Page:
It increasingly looks like a matter of “when” not “if” AI will become a regulated category of technology. Questions about safety, security, and ethics have become increasingly urgent as ever more sophisticated and consequential cognitive tasks are delegated to machines.
Some industries were already in legislators' crosshairs. A notable example affects life insurers operating in Colorado, where a first-of-its-kind regulation has introduced governance and risk management requirements for the use of algorithms or predictive models. Broader legislation is `taking shape at the federal level: the Biden-Harris administration recently signed an executive order about responsible AI that went further than many predicated.
The movement towards stricter regulation of AI is now clear in the U.S. and internationally. Focus is on the need for dedicated AI governance. However, while the advent of rules governing AI is novel and a threat if left unmanaged, it is important to remember that governance is not a synonym for compliance.
Done properly, enterprise governance aligns the strategic objectives of a business with assessments and management of risk, and makes sure that company resources are used responsibly and efficiently. The objectives of AI governance are similar, and the prospect of a formal process represents an opportunity to improve the quality and expand the impact of AI models.
An alarming statistic for anyone interested in the responsible and efficient use of company resources is that 60-80 percent of AI projects fall short of their intended objectives. The study behind these figures blamed the problem on poor internal alignment and a lack of collaboration. Many AI systems cross internal silos, either in their inputs, outputs, or both.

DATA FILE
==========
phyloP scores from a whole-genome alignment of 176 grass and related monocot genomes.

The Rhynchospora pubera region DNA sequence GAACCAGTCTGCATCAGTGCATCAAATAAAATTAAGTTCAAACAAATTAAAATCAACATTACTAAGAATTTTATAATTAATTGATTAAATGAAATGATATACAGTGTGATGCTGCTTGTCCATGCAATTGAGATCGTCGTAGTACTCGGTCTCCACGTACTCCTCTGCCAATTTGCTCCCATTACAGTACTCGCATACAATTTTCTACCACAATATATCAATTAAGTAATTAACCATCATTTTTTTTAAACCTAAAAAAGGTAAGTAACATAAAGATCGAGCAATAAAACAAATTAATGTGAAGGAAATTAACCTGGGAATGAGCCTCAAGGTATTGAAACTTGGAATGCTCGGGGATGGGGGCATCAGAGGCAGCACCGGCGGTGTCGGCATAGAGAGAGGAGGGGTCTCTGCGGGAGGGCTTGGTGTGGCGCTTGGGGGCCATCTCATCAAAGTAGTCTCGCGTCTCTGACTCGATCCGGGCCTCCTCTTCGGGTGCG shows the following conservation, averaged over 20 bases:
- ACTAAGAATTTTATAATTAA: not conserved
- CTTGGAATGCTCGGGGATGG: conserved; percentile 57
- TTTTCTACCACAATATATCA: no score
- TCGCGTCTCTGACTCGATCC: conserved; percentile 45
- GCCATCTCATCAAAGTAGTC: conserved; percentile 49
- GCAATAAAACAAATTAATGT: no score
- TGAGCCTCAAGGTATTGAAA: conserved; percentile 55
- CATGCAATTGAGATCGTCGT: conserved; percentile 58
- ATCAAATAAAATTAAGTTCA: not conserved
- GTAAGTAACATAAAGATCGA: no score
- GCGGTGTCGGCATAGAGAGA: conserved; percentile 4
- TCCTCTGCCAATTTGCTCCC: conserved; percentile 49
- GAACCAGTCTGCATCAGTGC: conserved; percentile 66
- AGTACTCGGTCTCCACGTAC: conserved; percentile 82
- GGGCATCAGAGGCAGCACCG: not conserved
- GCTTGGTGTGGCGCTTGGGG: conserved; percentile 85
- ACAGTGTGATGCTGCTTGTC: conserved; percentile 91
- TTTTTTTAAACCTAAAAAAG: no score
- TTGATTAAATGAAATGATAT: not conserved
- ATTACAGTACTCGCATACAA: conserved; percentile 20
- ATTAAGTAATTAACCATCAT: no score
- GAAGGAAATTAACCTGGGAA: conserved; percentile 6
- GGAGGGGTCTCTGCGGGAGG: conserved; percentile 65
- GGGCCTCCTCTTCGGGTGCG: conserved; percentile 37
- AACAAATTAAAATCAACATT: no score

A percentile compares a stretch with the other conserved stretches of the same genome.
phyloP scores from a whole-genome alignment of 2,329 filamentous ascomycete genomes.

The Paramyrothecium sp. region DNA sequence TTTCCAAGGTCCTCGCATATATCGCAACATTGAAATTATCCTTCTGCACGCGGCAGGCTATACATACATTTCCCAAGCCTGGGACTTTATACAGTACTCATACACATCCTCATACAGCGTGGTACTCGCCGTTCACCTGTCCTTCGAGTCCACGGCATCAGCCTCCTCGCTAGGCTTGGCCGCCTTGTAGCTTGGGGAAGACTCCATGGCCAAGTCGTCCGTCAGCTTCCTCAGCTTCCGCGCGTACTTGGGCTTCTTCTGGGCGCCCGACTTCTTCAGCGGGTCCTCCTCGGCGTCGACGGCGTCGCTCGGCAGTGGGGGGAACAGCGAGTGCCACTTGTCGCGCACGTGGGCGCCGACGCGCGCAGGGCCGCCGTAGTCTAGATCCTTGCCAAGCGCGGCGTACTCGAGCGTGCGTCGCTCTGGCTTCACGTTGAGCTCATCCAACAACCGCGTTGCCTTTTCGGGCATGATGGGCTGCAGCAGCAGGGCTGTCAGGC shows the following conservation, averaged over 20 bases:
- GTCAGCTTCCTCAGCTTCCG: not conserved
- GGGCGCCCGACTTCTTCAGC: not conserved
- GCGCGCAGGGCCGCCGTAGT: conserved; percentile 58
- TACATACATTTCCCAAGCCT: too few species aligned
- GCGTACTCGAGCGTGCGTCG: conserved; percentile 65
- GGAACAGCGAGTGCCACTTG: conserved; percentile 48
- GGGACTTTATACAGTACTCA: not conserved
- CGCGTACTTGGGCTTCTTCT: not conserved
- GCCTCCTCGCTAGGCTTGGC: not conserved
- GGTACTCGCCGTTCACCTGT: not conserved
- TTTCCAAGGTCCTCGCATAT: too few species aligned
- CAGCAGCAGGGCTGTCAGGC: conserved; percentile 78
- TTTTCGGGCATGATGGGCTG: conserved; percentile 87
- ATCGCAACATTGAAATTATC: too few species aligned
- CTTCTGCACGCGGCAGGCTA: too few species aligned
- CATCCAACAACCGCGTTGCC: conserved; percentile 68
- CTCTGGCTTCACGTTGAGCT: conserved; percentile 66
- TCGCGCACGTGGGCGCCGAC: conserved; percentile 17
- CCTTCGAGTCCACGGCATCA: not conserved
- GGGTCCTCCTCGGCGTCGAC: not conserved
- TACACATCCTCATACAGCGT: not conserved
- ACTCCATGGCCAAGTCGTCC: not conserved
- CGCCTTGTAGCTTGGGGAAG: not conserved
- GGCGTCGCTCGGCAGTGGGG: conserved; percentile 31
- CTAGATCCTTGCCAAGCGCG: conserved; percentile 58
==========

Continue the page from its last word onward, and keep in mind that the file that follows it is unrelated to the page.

Leaders in enterprises who see evidence of this statistic in their organizations should already be questioning how to turn it on its head. Those who do not should probably be looking more closely. There’s a good argument that the reach of innovation should exceed its grasp. However, when teams fail to work effectively with each other, they not only waste budgets and time but also thwart innovation and diminish future competitiveness.
The business case for AI governance rests on uniting controls for risk with programs for achieving business and stakeholder objectives. Dedicated processes and frameworks can achieve this alignment by setting clear requirements and embedding best practices into the building of complex systems. The bonus is that these same controls also align with compliance needs.
[Data and analytics] and business strategy are among the main drivers for AI governance. When AI governance is lacking, increased costs is the most common negative impact. - AI governance frameworks for responsible AI, Gartner Peer Community
It’s no surprise that the tenets of AI governance are a complement to enterprise governance - the objectives of reducing costs and driving revenue are shared. While AI governance needs specialist knowledge, the stakeholders span the business.
If your role is related to data science or AI model building, risk, or governance, or if you’re an executive in a business that uses AI, you are likely among these stakeholders. Sooner rather than later, the outcomes of the AI safety debate will directly affect your organization and your corporate responsibilities. According to a recent AWS survey, few enterprises have established a dedicated AI governance function. But with regulation taking shape and the business impact growing, how this function will be structured, tasked, and resourced are near-term questions.
At Monitaur, we’re ready to help you achieve great AI governance for both the near and long term. Contact us to assess the best place to start in your organization.
 1. Schmelzer R. (2022) “The One Practice That Is Separating The AI Successes From The Failures”